By Mohammed A. Salih for Al-Monitor. Any opinions expressed are those of the author, and do not necessarily reflect the views of Iraq Business News.
In a scene surprising to many, a smiling Nouri al-Maliki disembarked from an Iraqi airliner July 18 in the city of Sulaimaniyah and was received by senior officials from the Patriotic Union of Kurdistan (PUK), one of the two major parties in Iraqi Kurdistan. Maliki said his visit was merely a normal meeting with PUK and Gorran (Movement of Change) leaders in the wake of the two parties' having formed an alliance earlier this year.
Many also noted, however, that the trip was taking place amid unconfirmed reports of his hopes of taking back the premiership from Haider al-Abadi, a fellow Islamic Dawa member and that party's leader. General elections are due to be held in 2018.
Once thought as poised to become Iraq's new strongman of sorts, Maliki had to vacate the office of prime minister in 2014, with many blaming him for the dramatic territorial sweep of the Islamic State (IS) through Iraq. Defying expectations that his reluctant relinquishing of the premiership would spell his end, Maliki has been working relentlessly behind the scenes for the past two years to retain the stature of a powerful politician and is now reported to be preparing for a comeback.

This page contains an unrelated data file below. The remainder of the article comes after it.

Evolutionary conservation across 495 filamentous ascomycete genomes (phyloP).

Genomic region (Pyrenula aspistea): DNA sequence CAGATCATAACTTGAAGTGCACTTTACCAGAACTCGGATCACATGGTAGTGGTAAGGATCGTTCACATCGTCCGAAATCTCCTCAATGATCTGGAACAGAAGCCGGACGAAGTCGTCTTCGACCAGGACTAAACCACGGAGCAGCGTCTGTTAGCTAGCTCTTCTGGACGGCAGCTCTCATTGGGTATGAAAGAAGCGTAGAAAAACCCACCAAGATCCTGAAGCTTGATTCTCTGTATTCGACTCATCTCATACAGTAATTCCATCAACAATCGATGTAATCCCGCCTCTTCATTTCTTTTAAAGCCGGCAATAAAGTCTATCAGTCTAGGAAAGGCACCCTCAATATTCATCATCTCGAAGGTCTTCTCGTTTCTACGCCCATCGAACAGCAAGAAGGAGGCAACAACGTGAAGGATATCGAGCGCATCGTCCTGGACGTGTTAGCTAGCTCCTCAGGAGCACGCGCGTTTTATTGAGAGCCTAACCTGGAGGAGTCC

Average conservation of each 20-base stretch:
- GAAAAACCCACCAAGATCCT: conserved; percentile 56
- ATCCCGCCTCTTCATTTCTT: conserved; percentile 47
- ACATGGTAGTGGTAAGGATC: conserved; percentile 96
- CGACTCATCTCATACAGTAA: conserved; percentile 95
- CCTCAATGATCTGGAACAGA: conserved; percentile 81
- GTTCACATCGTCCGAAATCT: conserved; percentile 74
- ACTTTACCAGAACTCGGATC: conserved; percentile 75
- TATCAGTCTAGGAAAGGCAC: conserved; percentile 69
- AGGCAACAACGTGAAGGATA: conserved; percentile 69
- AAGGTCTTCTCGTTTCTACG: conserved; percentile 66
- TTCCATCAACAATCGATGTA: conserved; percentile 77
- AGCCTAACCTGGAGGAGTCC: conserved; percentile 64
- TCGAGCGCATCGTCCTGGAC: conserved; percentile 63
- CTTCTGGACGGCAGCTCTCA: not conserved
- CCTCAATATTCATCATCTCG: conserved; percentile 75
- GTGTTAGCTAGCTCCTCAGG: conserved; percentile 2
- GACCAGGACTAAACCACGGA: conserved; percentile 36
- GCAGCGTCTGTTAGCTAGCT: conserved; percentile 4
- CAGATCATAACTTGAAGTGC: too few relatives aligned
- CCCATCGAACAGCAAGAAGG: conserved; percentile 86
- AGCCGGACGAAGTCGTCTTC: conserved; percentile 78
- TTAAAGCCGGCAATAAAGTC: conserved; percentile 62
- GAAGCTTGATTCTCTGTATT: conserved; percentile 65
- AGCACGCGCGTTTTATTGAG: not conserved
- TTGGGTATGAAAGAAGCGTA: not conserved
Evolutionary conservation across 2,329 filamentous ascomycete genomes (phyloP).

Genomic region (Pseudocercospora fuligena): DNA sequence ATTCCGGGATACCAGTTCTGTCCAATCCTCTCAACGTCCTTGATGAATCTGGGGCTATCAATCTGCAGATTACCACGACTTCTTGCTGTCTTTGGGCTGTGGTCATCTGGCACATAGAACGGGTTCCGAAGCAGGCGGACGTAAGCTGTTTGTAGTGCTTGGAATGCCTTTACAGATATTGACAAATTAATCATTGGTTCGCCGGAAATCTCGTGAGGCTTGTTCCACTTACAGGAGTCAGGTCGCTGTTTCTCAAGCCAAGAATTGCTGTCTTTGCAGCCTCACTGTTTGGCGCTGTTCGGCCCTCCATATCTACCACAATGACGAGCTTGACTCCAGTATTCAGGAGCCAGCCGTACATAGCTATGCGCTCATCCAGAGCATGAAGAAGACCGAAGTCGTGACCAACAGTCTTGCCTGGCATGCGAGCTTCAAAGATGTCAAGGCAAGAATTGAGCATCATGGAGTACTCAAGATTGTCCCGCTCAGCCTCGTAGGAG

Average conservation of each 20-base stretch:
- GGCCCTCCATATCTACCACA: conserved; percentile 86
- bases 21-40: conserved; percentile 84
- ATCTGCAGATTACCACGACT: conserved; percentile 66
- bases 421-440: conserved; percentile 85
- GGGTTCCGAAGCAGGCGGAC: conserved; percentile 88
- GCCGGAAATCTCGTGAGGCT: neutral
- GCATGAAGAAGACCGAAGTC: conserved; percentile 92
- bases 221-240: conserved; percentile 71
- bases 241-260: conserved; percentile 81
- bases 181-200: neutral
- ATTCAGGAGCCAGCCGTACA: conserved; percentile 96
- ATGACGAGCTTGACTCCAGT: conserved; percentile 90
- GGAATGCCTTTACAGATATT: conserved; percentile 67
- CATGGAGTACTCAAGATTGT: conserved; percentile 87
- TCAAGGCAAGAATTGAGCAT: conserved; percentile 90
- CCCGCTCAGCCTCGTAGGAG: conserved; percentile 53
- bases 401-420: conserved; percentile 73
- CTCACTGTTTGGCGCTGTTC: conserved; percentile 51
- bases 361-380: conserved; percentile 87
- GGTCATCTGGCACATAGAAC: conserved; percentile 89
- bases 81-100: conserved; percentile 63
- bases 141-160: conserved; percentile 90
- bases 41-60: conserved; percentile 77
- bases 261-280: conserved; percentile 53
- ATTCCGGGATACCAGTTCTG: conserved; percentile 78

Maliki's visit to the Kurdistan region came at a time of deep fissures among the major Kurdish factions and disagreement over how to deal with the government in Baghdad. The two dominant parties in Sulaimaniyah, the PUK and Gorran, formed an alliance in mid-May that has put them at odds with the Kurdistan Democratic Party (KDP).